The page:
P. indica can colonize different plant hosts, moreover this fungus can grows well on different synthetic media and interestingly many saprotrophic traits could also be identified in its genome [3]. Mostly in halophytic plants, the plant tissues produce an amino acid proline to cope up with the osmotic stress [22]. The plants colonized by P. indica have higher concentrations of proline that is known to be responsible for tolerance against osmotic stress tolerance might be the reason for drought-tolerant trait of P. indica colonized plants in comparison to control plant [23].

Plants produce antioxidants in response to elevated reactive oxygen species (ROS), and it has been established that accumulation of ROS can induce the level of protective antioxidants which in turn responsible for the tolerance level against abiotic stress [24,25]. Furthermore, increased level of two main antioxidants ascorbate (AsA) and glutathione (GSH) also plays role in conferring such traits to P. indica colonized plants [10]. In P. indica colonized plants has low level of malondialdehyde (MDA), which is used as a biomarker to measure the level of oxidative stress, suggesting that P. indica prevents the colonized plant from oxidative stress. The antioxidant enzyme like superoxide dismutase (SOD), catalase (CAT) and peroxidase (POD) were also found to be over-accumulating in the colonized plant. Recently, it has been reported that a novel gene PIIN_08944 enhanced the colonization process and induce the Salicylic acid (SA) mediated defense pathway in Arabidopsis [26]. P. indica helps in degradation of Petroleum components in deep layer of soil [27].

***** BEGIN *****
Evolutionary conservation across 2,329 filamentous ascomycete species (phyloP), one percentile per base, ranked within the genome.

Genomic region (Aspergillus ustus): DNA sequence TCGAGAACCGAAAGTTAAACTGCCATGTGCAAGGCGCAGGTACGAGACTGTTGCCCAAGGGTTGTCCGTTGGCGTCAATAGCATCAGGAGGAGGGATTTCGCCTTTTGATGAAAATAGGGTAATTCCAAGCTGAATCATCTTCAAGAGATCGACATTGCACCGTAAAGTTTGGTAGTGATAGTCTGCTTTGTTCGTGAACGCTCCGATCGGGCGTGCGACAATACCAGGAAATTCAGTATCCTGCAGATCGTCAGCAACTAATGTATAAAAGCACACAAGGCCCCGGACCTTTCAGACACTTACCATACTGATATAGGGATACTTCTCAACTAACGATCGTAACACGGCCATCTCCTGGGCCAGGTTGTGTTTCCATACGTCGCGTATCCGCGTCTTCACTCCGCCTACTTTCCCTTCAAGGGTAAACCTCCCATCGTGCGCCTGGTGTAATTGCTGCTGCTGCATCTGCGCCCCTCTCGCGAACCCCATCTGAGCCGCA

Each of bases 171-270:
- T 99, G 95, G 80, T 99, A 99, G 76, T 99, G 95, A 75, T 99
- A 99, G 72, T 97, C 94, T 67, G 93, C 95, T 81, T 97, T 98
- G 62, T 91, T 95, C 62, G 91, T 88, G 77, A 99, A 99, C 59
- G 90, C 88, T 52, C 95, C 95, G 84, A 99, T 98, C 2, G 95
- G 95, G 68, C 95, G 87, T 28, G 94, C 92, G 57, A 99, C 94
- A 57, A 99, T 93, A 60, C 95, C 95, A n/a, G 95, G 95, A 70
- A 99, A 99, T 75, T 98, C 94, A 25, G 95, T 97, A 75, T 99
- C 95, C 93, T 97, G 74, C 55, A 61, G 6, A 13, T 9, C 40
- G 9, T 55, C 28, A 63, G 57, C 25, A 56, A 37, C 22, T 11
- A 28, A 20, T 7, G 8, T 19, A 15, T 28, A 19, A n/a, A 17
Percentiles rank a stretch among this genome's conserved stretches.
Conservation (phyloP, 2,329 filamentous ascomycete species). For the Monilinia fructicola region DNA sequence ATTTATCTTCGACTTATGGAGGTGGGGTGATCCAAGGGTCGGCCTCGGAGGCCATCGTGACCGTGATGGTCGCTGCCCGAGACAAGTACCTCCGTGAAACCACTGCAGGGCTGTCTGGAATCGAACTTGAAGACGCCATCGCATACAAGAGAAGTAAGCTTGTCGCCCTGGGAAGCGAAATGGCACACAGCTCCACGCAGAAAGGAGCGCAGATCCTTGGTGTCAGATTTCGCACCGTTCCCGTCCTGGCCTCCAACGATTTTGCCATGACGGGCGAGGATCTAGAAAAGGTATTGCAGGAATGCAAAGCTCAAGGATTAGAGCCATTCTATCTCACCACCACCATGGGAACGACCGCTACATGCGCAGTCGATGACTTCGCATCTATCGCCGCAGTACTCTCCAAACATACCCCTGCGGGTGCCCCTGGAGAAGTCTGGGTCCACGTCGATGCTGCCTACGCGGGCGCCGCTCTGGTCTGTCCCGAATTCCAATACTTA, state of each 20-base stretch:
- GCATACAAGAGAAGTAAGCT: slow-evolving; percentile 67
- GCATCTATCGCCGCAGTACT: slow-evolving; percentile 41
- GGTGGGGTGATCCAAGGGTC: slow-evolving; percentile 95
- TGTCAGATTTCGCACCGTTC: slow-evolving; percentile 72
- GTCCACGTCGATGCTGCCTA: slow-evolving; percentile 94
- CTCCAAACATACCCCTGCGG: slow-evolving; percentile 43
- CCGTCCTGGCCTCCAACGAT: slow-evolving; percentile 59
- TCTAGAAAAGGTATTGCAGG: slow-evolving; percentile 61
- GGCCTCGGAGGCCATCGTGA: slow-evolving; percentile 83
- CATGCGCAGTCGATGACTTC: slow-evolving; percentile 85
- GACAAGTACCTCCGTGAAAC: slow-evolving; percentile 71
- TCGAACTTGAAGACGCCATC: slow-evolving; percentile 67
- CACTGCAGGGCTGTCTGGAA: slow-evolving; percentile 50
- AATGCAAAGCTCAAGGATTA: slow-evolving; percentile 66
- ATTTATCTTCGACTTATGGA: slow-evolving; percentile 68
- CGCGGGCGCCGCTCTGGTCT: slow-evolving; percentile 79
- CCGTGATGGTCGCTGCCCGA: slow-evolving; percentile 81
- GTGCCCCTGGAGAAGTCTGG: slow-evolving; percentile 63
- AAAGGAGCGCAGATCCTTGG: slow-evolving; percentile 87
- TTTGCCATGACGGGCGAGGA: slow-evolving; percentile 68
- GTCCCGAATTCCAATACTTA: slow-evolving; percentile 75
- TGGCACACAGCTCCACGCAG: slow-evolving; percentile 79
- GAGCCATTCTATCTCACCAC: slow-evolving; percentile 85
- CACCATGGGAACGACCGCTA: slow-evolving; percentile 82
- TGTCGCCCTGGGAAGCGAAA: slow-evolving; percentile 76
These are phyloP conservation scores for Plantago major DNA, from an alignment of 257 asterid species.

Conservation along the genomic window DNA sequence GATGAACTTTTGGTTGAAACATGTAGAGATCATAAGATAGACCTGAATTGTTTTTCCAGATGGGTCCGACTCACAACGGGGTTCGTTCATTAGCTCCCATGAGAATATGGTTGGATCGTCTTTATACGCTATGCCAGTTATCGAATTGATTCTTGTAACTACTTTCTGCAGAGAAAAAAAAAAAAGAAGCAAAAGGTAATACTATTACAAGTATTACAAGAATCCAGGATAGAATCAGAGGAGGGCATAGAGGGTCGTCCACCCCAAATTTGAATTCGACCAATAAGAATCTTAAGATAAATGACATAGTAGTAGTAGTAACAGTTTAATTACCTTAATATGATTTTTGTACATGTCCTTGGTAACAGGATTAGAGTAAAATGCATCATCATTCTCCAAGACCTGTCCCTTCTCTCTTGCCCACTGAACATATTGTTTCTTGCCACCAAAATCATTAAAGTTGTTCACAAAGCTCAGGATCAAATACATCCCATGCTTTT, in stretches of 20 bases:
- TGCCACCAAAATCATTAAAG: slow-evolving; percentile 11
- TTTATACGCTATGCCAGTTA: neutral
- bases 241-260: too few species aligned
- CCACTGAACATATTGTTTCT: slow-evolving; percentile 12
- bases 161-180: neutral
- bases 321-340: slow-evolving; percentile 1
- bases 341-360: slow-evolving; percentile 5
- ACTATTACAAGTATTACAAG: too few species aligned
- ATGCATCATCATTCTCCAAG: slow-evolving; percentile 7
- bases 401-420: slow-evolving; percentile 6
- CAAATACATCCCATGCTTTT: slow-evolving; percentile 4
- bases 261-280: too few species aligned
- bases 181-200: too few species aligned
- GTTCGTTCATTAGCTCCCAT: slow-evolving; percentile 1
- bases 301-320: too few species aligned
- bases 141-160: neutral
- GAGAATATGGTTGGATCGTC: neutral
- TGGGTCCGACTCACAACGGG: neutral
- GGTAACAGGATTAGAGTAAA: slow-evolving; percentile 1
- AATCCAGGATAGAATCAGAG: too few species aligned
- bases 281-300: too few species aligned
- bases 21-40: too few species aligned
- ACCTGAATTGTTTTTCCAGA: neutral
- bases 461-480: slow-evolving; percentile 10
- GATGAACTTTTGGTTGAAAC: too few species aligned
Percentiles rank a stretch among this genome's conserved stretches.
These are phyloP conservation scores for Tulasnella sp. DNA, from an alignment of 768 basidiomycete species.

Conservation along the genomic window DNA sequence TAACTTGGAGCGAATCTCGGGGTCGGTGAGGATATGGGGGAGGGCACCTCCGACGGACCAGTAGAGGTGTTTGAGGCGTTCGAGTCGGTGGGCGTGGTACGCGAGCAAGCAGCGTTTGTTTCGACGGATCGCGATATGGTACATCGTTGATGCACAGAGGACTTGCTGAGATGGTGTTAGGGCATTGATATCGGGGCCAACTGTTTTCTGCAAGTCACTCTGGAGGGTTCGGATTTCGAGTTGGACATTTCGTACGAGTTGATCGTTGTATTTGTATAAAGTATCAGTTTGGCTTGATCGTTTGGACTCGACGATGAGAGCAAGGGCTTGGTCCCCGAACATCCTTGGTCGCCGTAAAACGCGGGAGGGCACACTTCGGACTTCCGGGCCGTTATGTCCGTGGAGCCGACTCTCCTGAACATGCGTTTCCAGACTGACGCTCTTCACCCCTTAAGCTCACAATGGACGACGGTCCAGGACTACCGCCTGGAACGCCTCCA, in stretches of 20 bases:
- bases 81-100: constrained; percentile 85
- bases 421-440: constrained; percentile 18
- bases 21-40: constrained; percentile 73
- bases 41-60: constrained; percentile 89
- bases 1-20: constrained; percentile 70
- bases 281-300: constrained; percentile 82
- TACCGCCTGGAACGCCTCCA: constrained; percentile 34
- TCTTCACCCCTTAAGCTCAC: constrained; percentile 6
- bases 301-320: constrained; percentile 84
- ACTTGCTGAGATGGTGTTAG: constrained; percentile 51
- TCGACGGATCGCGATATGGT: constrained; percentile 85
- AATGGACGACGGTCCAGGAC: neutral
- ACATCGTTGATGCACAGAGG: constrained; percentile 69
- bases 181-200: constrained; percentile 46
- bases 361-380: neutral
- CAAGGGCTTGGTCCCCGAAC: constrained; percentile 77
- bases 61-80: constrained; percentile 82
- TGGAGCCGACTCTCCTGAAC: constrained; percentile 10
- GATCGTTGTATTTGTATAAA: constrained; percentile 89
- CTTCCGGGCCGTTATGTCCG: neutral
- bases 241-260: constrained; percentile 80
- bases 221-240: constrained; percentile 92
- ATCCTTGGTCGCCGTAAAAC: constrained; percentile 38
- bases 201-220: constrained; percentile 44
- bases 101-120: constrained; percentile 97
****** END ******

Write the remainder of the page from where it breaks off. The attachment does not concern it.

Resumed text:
P. indica has a broad host spectrum, including monocotylednous, dicototylednous as well as Brassicaceae family, which cannot be colonized by the mycorrhizal fungus. Plant responses to colonization by P. indica can range from a variety of growth and yield advantages including tolerance against biotic and abiotic stresses. The growth promotion may be due to the transfer of nutrients by the fungus to the plant and phytohormone secreted by colonized fungus. P. indica has been considered to have enormous bioprotective potential against phytopathogens and pests of agronomical and horticultural crops. Further, it is shown to stimulate high biomass production, early flowering, seed and seed oil production and imparts biological hardening to tissue culture-raised plants [1,11].